They're also denied essential services, including water, electricity, roads, transport, sanitation, education, healthcare, postal and telephone service, refuse removal, and more.
Under Israel's Planning and Construction Law, they're illegal. As a result, land theft and home demolitions displace them. At issue is removing them for Jewish development.
Around 90,000 Negev Bedouins are affected. They're Israel's poorest and most deprived. They also score lowest on health indicators.
"The principle of non-discrimination in medical treatment, anchored in Israeli law, is not extended" to Negev Bedouins. At issue is state-sponsored deprivation to force them out. It's also about losing their land rights.
Minimal healthcare facilities serve them, In fact, only 12 barebones clinics exist, and 34 villages have none.
Overall, one doctor serves 3,116 residents, and one nurse per 3,751. In contrast, nearby Kibbutzim and settlements have one doctor per 892 residents and higher quality care overall.
Moreover, healthcare provided Arabs is poor, including fewer operating hours, laboratories, and examinations therein.
"The average number of reception hours of physicians for every 1,000 residents....is 13 hours per week." No specialized services exist, including pediatrics, gynecology or pharmacies. Minimal family medicine only is available. Facilities aren't connected to Israel's electricity grid. It's crucial for proper treatment.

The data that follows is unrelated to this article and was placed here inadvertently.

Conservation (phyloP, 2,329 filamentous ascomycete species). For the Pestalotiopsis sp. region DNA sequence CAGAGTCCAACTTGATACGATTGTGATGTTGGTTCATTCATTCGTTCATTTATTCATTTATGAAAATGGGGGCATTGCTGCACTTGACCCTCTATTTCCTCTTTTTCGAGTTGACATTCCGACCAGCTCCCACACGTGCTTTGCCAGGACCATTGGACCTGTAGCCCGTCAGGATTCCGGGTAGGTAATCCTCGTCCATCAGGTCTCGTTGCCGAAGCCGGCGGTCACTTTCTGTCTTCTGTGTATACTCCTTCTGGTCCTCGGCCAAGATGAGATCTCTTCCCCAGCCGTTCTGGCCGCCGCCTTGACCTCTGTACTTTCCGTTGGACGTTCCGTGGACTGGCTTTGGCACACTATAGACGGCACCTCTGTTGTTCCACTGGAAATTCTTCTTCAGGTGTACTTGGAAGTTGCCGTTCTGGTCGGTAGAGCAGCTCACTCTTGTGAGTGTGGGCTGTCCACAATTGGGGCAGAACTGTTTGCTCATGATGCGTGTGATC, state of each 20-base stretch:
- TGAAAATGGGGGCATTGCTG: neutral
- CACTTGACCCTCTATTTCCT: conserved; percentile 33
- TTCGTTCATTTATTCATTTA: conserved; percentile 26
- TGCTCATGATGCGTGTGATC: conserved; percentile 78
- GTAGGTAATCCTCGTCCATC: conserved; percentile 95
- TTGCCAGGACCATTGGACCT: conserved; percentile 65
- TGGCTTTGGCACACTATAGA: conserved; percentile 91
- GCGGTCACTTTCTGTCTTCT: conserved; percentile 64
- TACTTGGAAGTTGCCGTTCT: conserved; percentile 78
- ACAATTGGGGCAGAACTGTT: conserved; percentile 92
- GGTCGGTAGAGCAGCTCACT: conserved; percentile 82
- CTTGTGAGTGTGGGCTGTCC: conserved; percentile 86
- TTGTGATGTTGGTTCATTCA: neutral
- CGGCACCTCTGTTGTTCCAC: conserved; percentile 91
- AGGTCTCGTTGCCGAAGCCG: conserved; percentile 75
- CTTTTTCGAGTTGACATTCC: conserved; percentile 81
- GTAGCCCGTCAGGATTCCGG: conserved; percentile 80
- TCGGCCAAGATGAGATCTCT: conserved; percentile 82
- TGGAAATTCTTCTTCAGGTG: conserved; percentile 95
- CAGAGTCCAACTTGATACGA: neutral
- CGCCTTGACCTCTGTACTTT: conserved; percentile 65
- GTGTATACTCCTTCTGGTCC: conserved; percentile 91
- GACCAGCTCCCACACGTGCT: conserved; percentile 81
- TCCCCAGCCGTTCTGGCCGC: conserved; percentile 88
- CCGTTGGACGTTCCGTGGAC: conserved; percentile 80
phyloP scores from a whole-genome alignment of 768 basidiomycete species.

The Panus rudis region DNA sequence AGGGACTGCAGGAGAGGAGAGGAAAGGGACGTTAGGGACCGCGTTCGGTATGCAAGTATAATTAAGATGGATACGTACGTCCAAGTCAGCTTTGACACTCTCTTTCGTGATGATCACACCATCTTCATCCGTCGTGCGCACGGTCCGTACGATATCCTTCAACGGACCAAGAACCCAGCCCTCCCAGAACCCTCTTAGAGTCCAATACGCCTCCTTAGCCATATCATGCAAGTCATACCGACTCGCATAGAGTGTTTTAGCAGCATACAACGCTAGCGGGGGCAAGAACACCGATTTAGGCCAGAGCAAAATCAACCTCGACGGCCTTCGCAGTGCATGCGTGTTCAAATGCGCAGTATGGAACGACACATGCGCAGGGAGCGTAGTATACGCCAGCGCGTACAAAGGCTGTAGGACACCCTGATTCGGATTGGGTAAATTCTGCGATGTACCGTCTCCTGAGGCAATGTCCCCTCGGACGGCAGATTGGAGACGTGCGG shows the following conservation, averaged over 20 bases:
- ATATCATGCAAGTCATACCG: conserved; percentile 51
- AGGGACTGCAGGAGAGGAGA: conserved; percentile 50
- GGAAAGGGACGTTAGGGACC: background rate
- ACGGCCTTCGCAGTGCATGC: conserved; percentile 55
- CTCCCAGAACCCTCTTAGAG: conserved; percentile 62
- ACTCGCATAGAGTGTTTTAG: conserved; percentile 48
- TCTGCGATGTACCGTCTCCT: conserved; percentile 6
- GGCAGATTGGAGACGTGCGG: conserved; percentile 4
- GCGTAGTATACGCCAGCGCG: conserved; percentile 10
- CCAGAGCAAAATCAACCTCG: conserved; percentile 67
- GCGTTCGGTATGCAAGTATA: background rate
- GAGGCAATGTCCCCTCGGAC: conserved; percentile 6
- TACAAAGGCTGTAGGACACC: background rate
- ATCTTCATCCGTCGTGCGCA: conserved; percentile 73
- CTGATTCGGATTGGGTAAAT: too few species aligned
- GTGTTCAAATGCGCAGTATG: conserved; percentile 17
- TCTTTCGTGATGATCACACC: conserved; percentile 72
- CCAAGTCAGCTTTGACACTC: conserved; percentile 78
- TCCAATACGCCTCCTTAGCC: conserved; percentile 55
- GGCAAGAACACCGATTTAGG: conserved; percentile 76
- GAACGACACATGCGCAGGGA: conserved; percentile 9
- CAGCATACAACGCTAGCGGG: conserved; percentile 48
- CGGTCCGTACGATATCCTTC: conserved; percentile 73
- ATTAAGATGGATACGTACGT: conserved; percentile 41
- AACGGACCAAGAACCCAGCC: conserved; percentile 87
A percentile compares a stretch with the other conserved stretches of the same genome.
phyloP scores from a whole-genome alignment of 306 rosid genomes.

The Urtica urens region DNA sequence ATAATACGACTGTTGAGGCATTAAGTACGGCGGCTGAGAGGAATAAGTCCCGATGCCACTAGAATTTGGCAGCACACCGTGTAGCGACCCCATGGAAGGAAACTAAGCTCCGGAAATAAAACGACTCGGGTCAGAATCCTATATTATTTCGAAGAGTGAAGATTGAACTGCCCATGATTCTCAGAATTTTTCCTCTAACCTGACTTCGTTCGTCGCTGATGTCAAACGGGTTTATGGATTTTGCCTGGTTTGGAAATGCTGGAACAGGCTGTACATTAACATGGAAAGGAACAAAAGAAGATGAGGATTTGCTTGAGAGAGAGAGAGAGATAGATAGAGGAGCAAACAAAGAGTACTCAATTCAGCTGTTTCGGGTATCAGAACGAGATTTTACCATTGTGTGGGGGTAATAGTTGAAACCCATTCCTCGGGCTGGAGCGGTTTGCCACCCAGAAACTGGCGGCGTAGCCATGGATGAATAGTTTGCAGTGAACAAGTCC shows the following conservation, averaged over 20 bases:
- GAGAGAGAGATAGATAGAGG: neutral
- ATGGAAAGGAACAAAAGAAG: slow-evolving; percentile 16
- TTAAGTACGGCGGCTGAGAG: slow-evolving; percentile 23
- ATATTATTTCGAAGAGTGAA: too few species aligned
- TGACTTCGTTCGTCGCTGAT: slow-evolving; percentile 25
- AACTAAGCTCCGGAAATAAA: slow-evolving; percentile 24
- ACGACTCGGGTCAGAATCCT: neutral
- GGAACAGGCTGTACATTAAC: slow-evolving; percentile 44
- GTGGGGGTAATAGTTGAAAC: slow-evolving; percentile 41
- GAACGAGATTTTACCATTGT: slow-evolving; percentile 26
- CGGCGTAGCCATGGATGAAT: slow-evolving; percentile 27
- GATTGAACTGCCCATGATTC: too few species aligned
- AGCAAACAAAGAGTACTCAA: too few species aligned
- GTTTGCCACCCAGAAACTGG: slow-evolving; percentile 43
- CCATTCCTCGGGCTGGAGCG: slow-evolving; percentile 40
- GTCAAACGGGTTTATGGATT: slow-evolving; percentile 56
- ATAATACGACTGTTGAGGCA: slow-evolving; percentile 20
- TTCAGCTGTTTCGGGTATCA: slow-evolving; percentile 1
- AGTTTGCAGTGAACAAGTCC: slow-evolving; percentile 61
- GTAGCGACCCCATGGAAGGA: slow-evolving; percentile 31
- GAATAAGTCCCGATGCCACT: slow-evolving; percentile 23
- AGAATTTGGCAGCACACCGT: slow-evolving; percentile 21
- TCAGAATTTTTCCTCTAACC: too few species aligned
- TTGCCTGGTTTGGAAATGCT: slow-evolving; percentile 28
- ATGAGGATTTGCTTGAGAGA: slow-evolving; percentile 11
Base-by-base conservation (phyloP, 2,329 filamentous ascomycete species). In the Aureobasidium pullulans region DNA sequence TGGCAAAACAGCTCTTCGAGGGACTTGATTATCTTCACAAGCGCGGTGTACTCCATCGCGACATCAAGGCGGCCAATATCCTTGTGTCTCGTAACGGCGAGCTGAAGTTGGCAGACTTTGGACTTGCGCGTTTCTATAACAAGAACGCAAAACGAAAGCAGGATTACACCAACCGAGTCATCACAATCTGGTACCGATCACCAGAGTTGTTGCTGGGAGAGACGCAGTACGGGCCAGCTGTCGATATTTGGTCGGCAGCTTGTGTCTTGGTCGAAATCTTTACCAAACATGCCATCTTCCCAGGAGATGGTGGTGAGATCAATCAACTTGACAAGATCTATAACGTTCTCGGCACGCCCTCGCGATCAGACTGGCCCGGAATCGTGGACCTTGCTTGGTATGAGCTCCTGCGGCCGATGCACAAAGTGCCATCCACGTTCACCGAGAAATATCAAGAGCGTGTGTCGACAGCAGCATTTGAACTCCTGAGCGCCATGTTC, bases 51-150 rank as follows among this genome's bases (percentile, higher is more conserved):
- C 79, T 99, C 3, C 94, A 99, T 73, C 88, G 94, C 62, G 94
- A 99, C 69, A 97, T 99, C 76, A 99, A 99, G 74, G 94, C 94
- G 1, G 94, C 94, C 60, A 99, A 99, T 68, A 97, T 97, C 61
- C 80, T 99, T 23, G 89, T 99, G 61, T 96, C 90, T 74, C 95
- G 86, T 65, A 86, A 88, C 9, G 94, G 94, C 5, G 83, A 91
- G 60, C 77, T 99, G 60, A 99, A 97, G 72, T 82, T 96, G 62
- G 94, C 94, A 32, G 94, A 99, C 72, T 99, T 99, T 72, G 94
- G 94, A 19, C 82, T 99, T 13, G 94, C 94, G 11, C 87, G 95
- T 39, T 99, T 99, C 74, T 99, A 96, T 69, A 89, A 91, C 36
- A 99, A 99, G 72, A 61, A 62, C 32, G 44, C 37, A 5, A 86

In addition, without roads, public transportation and other infrastructure, clinics are hard to access. Few residents have vehicles. Non-Arabic speaking staff only treat them.
Chronically ill residents, elderly ones, and children are most at risk. PHR/I estimates about "21% of the entire population are chronic patients in need of electricity on a regular basis as part of their treatment."
It's vital to store medications requiring refrigeration, including insulin for diabetes. Medical equipment needs it to operate. Lack of it "caused the deterioration of around 70% of patients." As a result, two died.
Healthcare indicator disparities between Bedouins and Jews are extreme, including:
up to five times the rate of infant mortality;
lower birth weight babies;
greater incidence of anemia among under six month aged babies;
underweight school children;
higher incidence of heart disease and other chronic illnesses;
higher asthma rates; and
other evidence of poorer health.
PHR/I concluded saying:
Israel's "intentional neglect of social inequalities in education, infrastructure, poverty, and access to the job market have led to chronic disparities in health between Arabs and Jews."
Racist discrimination affects all non-Jews, especially Muslims. As a result, over 1.6 million citizens are marginalized and deprived without equal rights. Worst of all, Bedouin Arabs have practically none.
Stephen Lendman lives in Chicago and can be reached at email@example.com.
Also visit his blog site at sjlendman.blogspot.com and listen to cutting-edge discussions with distinguished guests on the Progressive Radio News Hour on the Progressive Radio Network Thursdays at 10AM US Central time and Saturdays and Sundays at noon. All programs are archived for easy listening.